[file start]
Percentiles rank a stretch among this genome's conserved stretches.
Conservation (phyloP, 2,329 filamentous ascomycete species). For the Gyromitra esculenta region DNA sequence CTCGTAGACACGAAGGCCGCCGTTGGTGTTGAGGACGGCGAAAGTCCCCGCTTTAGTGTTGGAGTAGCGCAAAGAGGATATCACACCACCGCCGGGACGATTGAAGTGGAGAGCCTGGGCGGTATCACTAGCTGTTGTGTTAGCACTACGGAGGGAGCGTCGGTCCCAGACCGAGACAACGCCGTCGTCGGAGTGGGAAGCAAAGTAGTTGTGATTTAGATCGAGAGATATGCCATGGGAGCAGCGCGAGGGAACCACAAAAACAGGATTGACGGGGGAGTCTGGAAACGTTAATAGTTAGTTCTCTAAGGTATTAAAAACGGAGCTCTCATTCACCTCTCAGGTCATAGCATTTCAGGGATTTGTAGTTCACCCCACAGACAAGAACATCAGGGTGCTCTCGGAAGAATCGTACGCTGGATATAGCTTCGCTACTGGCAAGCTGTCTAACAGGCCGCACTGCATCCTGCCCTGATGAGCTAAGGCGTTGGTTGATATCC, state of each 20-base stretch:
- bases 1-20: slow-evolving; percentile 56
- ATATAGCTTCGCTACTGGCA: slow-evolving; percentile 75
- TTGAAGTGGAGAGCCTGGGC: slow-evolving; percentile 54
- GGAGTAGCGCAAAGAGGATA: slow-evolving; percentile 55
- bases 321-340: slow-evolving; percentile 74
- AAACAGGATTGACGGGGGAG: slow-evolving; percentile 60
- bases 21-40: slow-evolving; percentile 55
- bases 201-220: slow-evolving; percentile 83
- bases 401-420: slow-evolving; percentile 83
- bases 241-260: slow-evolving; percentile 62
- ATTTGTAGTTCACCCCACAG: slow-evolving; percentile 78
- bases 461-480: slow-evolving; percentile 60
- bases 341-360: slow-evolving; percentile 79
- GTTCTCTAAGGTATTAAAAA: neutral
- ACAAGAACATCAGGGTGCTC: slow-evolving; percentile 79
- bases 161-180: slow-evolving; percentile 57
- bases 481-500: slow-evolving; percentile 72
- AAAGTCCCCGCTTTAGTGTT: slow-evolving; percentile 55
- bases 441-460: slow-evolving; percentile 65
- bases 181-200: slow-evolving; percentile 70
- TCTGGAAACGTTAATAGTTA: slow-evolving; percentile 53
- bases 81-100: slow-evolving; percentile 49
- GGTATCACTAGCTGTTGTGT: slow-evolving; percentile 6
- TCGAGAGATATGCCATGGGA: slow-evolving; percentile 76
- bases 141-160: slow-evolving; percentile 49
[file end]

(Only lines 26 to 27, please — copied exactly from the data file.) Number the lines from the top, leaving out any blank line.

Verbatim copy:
- TCGAGAGATATGCCATGGGA: slow-evolving; percentile 76
- bases 141-160: slow-evolving; percentile 49